In This Chapter
Seeing what to do when bad things happen to good programs
Finding out all about exceptions
Using try, catch, and finally
Preventing exceptions from happening in the first place
This chapter is about what happens when Java encounters an error situation that it can't deal with. Over the years, computer programming languages have devised many ways to deal with these types of errors. The earliest programming languages dealt with them rudely, by abruptly terminating the program and printing out the entire contents of the computer's memory in hexadecimal. This output was called a dump.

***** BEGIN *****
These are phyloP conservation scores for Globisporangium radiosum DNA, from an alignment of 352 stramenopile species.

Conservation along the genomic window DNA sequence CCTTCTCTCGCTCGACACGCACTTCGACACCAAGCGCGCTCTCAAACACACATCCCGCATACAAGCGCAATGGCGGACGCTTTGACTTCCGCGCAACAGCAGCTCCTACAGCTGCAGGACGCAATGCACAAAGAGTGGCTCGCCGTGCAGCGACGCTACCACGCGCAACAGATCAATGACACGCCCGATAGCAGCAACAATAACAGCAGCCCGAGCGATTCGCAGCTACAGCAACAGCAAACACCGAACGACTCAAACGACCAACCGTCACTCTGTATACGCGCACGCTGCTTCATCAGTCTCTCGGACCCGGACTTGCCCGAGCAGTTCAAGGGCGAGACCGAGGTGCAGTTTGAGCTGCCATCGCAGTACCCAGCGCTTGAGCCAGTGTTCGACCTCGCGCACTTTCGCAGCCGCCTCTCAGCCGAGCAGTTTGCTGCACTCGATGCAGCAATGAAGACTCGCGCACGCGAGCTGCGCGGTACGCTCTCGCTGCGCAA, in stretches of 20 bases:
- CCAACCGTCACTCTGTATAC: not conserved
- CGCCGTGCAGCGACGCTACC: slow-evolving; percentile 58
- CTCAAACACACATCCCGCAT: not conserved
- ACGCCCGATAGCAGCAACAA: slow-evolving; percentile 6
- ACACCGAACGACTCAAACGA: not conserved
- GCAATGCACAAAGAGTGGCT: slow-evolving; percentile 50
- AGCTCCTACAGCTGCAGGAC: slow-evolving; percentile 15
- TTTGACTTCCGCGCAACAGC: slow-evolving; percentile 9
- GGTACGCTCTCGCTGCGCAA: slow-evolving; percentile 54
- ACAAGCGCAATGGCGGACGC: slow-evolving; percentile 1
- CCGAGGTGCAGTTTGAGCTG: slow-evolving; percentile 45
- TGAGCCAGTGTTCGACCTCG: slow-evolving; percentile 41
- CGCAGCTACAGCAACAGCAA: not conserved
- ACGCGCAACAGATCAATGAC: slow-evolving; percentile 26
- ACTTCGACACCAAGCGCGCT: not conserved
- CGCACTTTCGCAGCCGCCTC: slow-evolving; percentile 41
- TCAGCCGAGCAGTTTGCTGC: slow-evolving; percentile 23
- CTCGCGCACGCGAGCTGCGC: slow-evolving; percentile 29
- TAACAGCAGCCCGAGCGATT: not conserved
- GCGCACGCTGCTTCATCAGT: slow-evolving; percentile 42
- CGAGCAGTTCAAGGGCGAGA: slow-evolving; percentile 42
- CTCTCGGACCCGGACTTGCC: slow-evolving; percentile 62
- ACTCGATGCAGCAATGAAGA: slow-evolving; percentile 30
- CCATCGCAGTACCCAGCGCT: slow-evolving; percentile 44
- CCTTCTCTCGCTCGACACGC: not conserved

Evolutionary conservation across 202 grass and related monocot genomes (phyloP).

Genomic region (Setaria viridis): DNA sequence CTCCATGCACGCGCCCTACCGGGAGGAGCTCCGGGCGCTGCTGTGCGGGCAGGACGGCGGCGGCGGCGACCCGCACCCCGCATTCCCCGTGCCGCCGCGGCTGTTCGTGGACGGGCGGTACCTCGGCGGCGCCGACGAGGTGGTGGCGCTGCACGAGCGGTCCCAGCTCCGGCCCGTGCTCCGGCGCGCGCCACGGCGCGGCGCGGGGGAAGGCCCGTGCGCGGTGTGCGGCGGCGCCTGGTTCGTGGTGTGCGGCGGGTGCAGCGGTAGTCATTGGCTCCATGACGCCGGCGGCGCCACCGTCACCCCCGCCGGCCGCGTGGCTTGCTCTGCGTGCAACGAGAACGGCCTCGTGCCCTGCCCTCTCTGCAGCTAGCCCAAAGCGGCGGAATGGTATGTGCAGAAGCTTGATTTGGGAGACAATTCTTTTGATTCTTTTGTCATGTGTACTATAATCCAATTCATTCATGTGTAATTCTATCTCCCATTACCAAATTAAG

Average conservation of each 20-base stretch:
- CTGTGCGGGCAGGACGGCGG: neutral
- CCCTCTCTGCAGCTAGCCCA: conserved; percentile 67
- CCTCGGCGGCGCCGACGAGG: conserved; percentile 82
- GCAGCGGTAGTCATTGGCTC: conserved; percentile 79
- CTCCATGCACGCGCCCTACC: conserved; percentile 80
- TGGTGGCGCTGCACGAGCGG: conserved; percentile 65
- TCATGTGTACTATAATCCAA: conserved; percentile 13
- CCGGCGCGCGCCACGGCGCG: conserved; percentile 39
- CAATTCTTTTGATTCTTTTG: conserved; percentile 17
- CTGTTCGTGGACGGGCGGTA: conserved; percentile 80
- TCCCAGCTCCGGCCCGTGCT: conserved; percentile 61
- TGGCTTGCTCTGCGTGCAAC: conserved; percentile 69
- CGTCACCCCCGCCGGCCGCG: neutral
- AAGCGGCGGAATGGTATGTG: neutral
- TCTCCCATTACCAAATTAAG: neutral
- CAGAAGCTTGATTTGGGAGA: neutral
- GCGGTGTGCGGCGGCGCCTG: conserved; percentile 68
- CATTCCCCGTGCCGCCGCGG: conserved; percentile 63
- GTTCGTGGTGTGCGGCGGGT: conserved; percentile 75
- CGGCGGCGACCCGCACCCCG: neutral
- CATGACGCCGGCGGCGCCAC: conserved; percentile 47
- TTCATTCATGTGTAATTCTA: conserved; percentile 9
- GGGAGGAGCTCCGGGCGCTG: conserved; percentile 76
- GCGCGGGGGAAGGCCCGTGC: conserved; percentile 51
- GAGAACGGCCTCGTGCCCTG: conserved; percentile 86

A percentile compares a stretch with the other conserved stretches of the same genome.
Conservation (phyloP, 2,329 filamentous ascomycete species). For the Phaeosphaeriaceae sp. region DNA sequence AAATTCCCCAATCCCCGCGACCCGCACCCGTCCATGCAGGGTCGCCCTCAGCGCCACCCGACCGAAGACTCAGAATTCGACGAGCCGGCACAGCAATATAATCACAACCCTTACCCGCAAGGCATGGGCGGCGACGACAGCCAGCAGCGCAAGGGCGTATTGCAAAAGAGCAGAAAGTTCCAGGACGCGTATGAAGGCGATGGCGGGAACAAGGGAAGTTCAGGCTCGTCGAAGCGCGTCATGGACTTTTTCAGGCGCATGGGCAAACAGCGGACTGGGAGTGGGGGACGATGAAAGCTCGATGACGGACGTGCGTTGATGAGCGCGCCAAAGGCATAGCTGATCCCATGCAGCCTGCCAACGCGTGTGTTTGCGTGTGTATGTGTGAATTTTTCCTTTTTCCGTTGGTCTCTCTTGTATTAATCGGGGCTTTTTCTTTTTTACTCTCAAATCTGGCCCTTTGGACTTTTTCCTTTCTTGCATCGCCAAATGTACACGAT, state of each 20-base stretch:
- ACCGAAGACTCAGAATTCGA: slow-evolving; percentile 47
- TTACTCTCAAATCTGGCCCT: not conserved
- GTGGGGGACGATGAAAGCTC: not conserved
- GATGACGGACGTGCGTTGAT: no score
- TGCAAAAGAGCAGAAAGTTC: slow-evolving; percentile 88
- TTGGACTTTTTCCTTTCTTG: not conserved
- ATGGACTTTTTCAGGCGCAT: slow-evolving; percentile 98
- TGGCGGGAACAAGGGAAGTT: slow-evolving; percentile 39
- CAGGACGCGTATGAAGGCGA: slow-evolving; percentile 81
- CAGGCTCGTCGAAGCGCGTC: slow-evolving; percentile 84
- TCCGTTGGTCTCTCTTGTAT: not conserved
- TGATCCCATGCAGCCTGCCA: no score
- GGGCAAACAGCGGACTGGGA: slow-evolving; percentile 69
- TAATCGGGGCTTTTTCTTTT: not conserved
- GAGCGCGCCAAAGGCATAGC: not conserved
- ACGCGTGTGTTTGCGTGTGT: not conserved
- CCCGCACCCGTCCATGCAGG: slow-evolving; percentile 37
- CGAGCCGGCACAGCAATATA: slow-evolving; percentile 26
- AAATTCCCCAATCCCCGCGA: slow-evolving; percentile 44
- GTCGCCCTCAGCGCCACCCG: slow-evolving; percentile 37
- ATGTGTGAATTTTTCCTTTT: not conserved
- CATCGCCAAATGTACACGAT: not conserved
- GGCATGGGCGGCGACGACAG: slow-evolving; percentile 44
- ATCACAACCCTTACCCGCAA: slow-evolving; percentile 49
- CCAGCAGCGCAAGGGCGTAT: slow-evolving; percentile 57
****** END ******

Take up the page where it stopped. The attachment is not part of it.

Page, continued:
Later programming languages tried various ways to keep the program running when serious errors occurred. In some languages, the statements that could potentially cause an error had elements added to them that would provide feedback about errors. A statement that read data from a disk file, for example, might return an error code if an I/O error occurred. Still other languages let you create a special error processing section of the program to which control would ...